Gallery receptions were held Oct. 8 at the Museum of Art at 6:30 p.m. Artists such as alumna Claire Rosen were honored for their exhibitions.
Rosen graduated in 2006 with a degree in photography. She now works as a fine art and commercial photographer, video artist and educator. “Reverie” is the title of her current exhibition at the Museum of Art.
“I feel like the really important part of school is the peer critique opportunities,” Rosen said, reflecting on her time spent here. “You have to make work in an environment where you’re surrounded by a bunch of people who are also doing what you’re doing and get feedback on a work in progress.”
School projects gave Rosen the technical proficiency to articulate the same things in a more effective way once she graduated.
“I didn’t feel like I had a super specific style when I was here. It was sort of just trying things,” Rosen said. “I feel like I did a bunch of silly projects, but looking back they really were a foundation for the kind of work I’m making now.”
Rosen’s developed style is evident in her exhibition. Each photo is bold and dream-like within a surreal setting. There is one wall of photographs that feature an assortment of birds against colorful and intricately designed wallpaper. In the same room is a large piece titled “The Dreamers.” It displays a woman surrounded by pigeons that appear to be emitting lights. The subject matters differs in the photographs, but the hint of a fantastical element in each work ties the exhibition together.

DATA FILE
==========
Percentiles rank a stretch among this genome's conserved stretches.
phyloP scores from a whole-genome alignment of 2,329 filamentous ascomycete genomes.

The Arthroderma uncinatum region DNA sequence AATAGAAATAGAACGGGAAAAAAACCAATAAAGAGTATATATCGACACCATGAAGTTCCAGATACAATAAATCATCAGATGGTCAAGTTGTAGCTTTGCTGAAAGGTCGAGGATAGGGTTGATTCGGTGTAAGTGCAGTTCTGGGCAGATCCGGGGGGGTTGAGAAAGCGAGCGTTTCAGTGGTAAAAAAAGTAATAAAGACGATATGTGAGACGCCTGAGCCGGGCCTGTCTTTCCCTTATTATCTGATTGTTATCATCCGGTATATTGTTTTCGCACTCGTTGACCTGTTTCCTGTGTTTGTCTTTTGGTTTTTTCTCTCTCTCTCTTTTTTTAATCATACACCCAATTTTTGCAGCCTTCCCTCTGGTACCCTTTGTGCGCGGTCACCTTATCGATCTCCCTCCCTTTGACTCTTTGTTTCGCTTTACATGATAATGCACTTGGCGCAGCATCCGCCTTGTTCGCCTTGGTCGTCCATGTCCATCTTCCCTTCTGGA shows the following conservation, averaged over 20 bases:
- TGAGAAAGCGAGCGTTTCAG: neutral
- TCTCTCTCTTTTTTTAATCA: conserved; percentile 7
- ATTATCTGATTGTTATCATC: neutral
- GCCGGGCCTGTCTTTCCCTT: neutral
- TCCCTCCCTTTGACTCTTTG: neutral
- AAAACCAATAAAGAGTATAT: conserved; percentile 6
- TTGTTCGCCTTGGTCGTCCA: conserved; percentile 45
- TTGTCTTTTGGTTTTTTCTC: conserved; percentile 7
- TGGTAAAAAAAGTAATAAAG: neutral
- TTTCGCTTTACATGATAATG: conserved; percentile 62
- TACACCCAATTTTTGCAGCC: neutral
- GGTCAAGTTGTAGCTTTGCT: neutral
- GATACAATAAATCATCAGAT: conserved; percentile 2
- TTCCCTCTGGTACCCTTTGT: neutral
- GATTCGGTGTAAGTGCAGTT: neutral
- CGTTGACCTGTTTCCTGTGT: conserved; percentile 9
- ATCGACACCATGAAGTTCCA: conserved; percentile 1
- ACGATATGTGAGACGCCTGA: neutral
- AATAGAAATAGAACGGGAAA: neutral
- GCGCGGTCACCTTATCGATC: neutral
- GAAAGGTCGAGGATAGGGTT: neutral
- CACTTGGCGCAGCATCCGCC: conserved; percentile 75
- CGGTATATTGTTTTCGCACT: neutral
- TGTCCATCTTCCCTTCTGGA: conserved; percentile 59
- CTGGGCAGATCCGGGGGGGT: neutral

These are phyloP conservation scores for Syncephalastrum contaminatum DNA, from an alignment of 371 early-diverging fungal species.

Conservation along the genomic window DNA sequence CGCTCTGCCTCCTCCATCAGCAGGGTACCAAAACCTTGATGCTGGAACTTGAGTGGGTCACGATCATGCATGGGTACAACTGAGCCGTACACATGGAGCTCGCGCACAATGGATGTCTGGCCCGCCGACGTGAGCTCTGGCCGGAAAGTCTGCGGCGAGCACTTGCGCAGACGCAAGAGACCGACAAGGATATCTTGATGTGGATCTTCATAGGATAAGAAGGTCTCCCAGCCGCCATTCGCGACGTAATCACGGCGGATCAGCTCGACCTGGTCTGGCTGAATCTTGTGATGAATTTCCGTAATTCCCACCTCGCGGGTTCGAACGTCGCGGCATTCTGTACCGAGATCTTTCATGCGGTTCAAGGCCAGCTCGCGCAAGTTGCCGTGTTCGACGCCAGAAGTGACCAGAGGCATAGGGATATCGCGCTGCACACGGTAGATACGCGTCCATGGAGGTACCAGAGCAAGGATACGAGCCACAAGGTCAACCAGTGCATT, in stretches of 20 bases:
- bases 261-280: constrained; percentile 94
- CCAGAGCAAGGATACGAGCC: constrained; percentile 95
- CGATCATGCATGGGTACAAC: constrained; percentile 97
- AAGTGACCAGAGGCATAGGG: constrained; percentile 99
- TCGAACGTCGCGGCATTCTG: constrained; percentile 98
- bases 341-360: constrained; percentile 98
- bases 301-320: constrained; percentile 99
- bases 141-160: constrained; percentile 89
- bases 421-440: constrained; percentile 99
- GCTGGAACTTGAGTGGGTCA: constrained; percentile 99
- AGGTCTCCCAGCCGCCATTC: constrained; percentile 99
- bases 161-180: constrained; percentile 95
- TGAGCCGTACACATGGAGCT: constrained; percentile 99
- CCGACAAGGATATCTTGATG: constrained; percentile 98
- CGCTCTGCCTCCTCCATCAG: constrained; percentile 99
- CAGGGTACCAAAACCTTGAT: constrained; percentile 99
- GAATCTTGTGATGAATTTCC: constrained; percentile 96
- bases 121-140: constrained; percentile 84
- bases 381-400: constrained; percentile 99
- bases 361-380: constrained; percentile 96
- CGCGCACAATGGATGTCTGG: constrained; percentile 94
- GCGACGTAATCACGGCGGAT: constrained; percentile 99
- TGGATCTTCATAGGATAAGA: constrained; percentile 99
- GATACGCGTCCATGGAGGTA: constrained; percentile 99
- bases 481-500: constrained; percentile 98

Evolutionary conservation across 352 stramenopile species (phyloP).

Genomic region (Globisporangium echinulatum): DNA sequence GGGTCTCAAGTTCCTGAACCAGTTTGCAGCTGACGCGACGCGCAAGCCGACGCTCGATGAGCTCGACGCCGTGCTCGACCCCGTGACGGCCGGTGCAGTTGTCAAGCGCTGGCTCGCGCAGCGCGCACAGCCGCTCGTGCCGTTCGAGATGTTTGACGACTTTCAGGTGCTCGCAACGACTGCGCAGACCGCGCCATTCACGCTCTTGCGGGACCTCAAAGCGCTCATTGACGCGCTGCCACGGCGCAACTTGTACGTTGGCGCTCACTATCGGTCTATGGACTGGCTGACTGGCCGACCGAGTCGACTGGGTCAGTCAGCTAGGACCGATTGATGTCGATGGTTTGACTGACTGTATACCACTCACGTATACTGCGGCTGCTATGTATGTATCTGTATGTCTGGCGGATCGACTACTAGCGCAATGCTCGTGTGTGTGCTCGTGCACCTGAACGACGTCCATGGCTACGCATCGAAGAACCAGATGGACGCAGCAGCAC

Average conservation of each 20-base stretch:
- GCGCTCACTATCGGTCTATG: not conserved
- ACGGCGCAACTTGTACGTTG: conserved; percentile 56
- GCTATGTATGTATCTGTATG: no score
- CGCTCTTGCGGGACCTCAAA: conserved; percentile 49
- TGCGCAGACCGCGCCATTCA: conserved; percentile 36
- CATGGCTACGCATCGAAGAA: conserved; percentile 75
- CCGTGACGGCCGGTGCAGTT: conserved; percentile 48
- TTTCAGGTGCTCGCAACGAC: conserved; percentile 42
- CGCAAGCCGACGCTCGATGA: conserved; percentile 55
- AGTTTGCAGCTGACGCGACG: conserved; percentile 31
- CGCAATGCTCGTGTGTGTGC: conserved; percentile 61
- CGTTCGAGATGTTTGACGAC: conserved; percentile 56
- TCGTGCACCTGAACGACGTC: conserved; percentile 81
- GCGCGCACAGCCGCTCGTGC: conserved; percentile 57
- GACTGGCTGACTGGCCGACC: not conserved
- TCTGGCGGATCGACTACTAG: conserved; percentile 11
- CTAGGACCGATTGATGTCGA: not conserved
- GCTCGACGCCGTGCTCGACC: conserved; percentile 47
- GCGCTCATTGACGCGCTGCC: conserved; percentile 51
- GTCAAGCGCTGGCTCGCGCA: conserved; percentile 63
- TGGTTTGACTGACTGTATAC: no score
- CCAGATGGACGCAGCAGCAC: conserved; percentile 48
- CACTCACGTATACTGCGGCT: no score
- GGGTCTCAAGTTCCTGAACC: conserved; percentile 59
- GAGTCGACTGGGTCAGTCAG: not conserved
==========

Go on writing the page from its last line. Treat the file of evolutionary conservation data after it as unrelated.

Her inspirations are heavily apparent in “Reverie.” Rosen draws inspiration from fairy tales, children’s illustrations, fables, mythology, Pre-Raphaelite paintings, the circus, burlesque and even old medical journals. The work displayed is a combination of personal and commercial work that she has done.
“The curators and I were trying to create a dialogue about what art is,” she said. “We were talking about commercial work versus fine art work. Does one diminish the other or are they one in the same? I try, even in my commercial work, to bring it to a personal place so that it all sort of feels the same to me regardless of whether it is for a client or I do it for myself.”
She liked the idea for “Reverie” of showing her commercial and personal work together, but not labeling it to see if people could tell the difference. The Dreamers appeared to be personal, but it was actually a commercial work. The light emitting pigeons is a chandelier made of taxidermy pigeons. Rosen feels like there isn’t a huge difference in her commercial and personal work since it is coming from the same place.
Why did Rosen choose photography?
“For me, it’s not even about photography. If I could paint, I’d be a painter. It’s more about storytelling and being able to have the experience I want to have,” Rosen said. “It’s like a passport to experience life in a different way.”
“Reverie” is on display at the Museum of Art from Aug. 23 – Dec. 15.